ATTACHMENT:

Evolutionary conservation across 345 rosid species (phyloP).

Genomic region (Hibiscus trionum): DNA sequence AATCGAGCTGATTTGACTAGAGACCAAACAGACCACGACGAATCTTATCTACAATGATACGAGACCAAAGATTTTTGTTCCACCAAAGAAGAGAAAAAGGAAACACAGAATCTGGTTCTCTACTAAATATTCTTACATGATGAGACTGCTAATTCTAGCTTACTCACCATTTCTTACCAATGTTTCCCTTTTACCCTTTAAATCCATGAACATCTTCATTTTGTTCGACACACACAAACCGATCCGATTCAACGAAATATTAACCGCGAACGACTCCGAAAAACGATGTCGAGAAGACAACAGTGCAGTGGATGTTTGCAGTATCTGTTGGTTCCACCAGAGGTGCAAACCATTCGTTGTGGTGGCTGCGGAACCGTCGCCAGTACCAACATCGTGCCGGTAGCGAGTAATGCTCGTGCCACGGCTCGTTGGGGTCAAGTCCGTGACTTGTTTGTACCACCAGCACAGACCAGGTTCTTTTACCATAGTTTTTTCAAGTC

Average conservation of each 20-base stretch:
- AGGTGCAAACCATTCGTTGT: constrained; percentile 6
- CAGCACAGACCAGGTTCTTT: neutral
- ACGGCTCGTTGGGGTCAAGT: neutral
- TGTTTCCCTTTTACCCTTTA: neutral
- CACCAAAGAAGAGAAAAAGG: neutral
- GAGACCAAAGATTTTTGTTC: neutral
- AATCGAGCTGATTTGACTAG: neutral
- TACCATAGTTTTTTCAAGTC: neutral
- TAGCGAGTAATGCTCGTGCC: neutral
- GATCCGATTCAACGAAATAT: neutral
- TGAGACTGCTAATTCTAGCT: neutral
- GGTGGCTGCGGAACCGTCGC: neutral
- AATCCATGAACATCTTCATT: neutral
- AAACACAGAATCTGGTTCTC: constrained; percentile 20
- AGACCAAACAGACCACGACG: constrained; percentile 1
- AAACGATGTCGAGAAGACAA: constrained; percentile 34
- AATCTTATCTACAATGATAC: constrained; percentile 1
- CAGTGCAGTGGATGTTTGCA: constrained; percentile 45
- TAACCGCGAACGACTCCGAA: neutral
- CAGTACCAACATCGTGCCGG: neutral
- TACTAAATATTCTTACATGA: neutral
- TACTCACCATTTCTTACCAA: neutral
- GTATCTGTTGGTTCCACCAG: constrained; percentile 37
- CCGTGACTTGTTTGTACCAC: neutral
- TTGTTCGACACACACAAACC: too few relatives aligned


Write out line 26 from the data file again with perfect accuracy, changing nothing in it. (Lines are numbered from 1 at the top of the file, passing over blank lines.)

- GTATCTGTTGGTTCCACCAG: constrained; percentile 37